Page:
reply to Danny Yee

Fri, 25 Feb 1994 23:44:30 CST

Okay, okay. Now I understand your point, and I agree. If we see the
activities of Kapingamarangi fishermen as a subsystem of the larger marine
ecosystem that includes them, the fish, other marine organisms, the coral
forms, etc., then we are likely to see that what might appear as a single
constraint or single sort of constraint to a fisherman is, from the oberver's
perspective, a complex set of interactiions among several different organisms
in specific settings at specific times. Change the interactions or the setting
or both, and the fisherman might see a different constraint. Surely, a marine
biologist is more likely to the complexity of the organization of the
fishermen's environment than a cultural anthropologist. The problem then
becomes one of "translation". What cognitive rules or, more to the point,
scanning routines focus on what parts of this environmental complexity and how
do those routines become (interpreted) percepts of the fishermen? Ideally, the
biologist and the cultural anthropologist work together. Does this get at your
major thrust?

I thought that I was pretty clear about the reasons why the traditional system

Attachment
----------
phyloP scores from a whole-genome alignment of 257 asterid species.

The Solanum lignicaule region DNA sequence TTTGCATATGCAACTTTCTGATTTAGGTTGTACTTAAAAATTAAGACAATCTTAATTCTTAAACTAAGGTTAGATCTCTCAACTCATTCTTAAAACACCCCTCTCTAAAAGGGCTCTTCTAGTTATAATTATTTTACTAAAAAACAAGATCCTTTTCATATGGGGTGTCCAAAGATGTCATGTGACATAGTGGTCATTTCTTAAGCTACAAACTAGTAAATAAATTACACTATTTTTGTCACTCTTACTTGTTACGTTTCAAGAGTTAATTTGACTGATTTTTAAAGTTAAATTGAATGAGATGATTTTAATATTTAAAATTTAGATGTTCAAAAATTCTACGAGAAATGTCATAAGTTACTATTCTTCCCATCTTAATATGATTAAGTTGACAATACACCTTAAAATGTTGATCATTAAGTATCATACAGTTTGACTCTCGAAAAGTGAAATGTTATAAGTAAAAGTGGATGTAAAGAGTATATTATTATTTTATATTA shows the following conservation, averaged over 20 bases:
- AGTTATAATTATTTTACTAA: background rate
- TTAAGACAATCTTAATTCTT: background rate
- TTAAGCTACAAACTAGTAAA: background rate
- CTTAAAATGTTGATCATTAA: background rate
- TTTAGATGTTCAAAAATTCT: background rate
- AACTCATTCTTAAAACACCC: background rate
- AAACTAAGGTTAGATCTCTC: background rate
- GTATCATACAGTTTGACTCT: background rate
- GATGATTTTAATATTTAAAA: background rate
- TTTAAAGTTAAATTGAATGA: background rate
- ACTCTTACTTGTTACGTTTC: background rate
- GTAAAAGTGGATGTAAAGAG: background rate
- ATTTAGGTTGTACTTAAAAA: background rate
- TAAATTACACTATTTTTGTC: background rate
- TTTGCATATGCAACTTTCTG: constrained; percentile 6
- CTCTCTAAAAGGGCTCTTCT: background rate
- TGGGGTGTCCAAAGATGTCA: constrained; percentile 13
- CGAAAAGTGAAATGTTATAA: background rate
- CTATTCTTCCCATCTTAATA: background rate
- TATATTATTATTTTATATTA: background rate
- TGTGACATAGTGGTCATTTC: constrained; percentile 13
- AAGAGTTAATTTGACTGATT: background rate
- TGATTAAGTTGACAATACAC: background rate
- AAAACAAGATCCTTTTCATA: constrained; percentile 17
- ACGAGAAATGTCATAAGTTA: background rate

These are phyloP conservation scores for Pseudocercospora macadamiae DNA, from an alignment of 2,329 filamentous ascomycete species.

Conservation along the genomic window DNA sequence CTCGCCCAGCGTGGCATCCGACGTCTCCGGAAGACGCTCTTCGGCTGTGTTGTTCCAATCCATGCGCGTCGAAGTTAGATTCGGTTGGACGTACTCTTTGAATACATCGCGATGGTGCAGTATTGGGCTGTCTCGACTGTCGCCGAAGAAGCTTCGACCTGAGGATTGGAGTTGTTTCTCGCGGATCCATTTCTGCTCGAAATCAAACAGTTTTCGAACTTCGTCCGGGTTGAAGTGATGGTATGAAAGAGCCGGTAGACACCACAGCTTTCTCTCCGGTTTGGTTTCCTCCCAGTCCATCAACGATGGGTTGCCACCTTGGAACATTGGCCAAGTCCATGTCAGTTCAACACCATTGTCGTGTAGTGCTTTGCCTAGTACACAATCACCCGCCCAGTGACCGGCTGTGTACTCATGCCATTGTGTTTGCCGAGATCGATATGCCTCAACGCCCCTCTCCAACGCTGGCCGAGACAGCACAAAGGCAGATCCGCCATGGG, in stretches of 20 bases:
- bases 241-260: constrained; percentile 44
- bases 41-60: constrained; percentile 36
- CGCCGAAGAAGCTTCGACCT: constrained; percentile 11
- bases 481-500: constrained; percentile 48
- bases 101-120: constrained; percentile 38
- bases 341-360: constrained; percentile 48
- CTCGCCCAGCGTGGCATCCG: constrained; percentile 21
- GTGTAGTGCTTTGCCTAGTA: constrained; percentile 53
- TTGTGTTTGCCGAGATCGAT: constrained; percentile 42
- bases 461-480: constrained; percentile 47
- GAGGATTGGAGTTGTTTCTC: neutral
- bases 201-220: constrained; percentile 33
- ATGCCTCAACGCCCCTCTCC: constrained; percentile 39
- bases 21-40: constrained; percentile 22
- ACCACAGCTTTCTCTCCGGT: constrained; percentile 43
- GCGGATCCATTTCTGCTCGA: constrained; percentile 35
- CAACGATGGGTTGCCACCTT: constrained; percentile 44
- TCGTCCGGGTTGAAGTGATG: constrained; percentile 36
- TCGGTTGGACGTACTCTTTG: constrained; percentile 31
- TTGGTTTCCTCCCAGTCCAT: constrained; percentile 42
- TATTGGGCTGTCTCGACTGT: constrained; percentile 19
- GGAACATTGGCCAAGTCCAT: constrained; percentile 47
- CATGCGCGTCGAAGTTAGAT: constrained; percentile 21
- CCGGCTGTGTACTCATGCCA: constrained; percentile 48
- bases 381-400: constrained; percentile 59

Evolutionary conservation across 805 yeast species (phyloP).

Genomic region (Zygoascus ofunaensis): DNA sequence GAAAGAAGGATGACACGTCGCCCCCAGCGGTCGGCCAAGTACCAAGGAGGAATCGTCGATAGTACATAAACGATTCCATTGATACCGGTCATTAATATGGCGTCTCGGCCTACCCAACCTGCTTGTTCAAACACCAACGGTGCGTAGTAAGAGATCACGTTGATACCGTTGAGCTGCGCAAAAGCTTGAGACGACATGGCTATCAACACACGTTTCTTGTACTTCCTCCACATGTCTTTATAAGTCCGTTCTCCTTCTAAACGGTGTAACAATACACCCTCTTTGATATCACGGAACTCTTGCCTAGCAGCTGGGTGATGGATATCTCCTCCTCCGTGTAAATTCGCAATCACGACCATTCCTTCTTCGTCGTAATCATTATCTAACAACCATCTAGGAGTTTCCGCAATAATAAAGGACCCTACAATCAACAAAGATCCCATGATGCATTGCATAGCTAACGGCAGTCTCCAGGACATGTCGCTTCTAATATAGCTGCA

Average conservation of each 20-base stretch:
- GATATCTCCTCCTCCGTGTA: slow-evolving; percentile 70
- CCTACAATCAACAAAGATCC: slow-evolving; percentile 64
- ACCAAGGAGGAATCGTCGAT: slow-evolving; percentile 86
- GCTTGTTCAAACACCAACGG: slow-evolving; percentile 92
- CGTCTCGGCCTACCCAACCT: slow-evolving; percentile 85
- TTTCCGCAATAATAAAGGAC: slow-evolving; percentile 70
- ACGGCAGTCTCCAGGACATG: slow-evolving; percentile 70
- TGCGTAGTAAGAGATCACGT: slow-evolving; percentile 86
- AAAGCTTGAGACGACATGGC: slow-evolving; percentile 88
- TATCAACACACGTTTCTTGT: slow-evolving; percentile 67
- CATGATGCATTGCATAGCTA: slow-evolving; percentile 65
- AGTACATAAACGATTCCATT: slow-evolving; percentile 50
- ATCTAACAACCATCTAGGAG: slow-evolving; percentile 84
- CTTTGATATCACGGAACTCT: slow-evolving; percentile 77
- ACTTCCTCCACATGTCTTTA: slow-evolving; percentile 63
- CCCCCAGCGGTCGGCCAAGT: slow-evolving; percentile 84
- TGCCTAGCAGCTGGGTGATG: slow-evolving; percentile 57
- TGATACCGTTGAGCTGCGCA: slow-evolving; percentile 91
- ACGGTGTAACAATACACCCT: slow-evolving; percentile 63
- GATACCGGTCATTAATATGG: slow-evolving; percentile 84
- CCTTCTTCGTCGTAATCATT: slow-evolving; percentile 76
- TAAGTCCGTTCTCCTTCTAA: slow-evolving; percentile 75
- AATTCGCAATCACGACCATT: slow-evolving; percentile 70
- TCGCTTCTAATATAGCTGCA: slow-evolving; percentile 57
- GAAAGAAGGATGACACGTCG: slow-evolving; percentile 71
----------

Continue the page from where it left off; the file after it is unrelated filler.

of fishing activities gives the appearance of a system with conservation as a
goal. The appearance derives from the fact that no species is threatened with
extinction, no species is overfished, and no part of the environment is
overexploited. The reason the system gives this appearance is that the
relationships among the variables that constrain fishing activity keep changing
(a) over a year's time with changes in seasonal winds, tide patterns, and
water surface, and (b) over the lunar month in all seasons. These so-called
"natural" constraints only kick in, however, when all ritual constraints are
satisfied. Becuase the spirits to which ritual is directed are unpredictable,
these constraints may override the more predictable natural constraints,
forcing the fishermen to either stop fishing or to use a catch technique that
avoids the spirit's wrath (and concentrates on other fish). The outcome of
these constraints is an organization of fishing activity that spreads catch
pressure over 250 or so varieties of fish. It is the ORGANIZATION of FISHING
ACTIVITY that gives the appearance of a system with conservation as its goal.
I thought that I made that rather clear in the book.

Okay, so does that mean that what (an outcome that) seems purposeful from the
point of view of the larger system--its near homeostatic stability--lacks
intentionality of any sort? I'd be a fool to deny that possibility out of
hand. The problem here is one of whose point of view (the observer? the
system?) and at what systemic intentionality is supposed. Bateson used a
term for this sort of situation, characterizing it as "systemic wisdom." New
Age types have jumped on that phase to mystify and romanticize traditional
systems like that of Kapingamarangi Atoll. That is why I avoided using the
phrase in the book, though I really wanted to. I think that this construct,
systemic wisdom, deserves some hard-nosed treatment. What do you think?

Mike Lieber